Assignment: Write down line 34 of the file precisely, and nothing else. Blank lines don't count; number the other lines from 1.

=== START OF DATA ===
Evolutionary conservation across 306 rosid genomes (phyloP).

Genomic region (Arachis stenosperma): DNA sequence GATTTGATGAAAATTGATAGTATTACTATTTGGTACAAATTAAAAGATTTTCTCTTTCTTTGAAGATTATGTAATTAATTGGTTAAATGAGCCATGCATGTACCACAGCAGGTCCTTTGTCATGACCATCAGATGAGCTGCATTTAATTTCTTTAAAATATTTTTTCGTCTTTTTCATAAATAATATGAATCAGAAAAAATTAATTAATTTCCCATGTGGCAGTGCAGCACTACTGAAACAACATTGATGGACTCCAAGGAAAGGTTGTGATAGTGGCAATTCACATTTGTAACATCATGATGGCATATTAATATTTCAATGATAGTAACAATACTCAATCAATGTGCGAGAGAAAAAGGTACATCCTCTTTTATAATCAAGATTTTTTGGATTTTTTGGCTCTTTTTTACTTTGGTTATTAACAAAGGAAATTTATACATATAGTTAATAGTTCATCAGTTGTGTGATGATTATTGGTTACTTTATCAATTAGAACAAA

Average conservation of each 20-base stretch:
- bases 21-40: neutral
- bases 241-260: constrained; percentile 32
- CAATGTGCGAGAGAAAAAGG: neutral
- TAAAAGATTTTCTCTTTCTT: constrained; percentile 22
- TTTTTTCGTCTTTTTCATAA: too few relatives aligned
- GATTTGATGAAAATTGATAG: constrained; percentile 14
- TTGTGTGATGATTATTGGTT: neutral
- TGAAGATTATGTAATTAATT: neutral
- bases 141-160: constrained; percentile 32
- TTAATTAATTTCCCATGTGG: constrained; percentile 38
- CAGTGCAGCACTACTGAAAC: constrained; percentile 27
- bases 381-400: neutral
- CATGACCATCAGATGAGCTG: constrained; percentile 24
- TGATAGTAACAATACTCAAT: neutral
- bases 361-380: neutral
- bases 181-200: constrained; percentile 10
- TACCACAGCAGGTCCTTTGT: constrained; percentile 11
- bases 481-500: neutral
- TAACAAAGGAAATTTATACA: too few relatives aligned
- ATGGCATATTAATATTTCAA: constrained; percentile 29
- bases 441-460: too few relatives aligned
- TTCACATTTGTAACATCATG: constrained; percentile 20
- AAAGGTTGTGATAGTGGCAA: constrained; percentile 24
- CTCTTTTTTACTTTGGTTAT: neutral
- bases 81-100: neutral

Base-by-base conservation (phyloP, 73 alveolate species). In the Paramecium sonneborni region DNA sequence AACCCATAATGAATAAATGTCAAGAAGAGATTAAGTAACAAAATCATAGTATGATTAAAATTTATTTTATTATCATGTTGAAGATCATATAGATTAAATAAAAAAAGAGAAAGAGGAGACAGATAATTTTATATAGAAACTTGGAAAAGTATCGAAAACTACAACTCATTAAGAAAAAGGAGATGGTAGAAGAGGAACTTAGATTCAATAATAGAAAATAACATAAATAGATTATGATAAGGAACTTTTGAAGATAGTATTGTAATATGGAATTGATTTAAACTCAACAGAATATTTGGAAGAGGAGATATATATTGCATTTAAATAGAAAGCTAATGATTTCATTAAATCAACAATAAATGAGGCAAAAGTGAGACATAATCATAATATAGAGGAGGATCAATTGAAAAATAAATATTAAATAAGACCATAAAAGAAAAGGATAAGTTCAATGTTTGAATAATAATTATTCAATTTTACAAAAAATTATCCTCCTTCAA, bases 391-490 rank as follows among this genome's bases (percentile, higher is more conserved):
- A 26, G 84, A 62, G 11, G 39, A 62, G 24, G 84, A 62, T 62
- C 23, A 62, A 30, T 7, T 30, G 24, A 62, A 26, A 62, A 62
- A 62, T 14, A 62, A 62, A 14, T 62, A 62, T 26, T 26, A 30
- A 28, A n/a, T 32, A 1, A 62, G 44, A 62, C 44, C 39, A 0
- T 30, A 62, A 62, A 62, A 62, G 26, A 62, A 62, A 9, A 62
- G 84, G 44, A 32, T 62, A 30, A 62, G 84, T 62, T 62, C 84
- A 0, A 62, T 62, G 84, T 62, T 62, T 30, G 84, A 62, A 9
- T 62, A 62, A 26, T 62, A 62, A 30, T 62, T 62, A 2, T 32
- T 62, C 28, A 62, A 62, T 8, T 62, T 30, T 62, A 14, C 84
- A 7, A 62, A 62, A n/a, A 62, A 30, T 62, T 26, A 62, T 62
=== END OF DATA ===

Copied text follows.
- T 30, A 62, A 62, A 62, A 62, G 26, A 62, A 62, A 9, A 62